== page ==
SpaceX’s Dragon spacecraft detached from the International Space Station (ISS) on Friday, having successfully delivered nearly 5,000 pounds worth of supplies. Among the cargo was an international docking adapter (IDA), a new part that signals the birth of a new chapter in the ISS’s history.
SpaceX’s ninth commercial resupply mission launched off from Florida’s Cape Canaveral Air Force Station on July 18, carrying a DNA sequencer to test whether analysis could be undertaken in space.
Perhaps most important was the IDA the Dragon delivered and attached during a spacewalk on August 19. The IDA enables private companies like SpaceX and Boeing to visit the ISS on manned missions without governmental assistance. Boeing has already announced it plans to send its first Starliner flight to the ISS in 2018.
This was actually SpaceX and NASA’s second try at attaching the IDA. The first disintegrated on a failed mission in June 2015. It won’t just be commercial flights that use the new dock: all missions will henceforth use the new dock, including NASA’s Orion mission, scheduled to send humans on a manned mission to Mars by 2023.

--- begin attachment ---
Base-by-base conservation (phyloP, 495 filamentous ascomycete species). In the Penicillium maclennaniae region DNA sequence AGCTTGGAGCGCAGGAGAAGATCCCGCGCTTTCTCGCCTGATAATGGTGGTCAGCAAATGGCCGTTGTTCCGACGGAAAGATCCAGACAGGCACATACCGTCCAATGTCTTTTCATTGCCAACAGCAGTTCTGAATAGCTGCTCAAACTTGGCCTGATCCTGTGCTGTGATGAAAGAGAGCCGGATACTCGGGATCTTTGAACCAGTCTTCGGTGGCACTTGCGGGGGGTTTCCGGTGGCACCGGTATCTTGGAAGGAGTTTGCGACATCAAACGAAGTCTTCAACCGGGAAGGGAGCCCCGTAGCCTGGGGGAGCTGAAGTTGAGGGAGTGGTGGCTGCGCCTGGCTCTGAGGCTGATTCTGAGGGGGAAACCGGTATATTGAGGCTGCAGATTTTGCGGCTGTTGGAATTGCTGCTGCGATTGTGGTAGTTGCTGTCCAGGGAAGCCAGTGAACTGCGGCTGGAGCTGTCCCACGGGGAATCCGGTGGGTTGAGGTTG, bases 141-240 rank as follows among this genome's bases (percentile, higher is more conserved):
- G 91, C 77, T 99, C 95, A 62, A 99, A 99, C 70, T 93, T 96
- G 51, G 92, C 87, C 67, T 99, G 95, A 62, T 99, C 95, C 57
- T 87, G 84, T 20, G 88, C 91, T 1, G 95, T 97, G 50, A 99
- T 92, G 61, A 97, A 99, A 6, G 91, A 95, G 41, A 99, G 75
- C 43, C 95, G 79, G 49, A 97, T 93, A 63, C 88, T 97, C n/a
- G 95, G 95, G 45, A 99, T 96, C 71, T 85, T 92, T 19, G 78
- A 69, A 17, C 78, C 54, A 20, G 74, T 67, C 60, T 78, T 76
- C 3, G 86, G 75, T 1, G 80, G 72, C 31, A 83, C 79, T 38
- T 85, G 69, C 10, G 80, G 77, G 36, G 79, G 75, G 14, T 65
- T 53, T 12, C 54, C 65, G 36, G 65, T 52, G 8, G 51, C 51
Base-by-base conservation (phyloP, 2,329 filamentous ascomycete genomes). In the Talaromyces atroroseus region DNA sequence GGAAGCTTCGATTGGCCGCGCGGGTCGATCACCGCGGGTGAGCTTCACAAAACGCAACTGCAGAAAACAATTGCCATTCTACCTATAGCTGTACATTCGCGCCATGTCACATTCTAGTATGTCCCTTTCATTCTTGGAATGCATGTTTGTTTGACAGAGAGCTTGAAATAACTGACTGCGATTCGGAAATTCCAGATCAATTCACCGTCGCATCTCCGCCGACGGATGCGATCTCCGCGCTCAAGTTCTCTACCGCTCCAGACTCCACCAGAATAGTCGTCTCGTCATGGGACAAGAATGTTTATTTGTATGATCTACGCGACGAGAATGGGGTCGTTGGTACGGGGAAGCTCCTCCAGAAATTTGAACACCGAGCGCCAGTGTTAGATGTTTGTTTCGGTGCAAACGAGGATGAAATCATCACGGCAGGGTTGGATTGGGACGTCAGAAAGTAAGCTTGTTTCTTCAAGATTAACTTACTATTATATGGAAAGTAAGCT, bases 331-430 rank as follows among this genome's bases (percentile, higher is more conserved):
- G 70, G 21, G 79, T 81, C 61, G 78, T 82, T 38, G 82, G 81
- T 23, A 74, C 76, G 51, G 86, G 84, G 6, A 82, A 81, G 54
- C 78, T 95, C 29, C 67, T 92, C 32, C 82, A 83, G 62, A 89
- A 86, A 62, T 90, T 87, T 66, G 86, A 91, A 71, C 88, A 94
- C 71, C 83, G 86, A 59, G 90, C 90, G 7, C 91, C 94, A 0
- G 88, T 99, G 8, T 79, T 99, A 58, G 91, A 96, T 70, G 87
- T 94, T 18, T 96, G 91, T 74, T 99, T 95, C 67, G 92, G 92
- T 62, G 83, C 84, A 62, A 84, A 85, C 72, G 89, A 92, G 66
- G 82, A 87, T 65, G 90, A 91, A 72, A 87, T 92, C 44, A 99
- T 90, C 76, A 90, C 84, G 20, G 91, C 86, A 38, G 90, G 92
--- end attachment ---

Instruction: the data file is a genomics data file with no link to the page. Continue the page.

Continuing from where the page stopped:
Scientists aboard the ISS also experimented on human cells, transforming a blood cell into a stem cell, before turning it into a heart cell to study the effects of microgravity on the heart. The resultant cells are being transported as part of the Dragon’s 3,000 pound cargo load on its return mission.
The Dragon will now land in the Pacific Ocean, approximately 326 miles south- west of Baja California, around noon ET.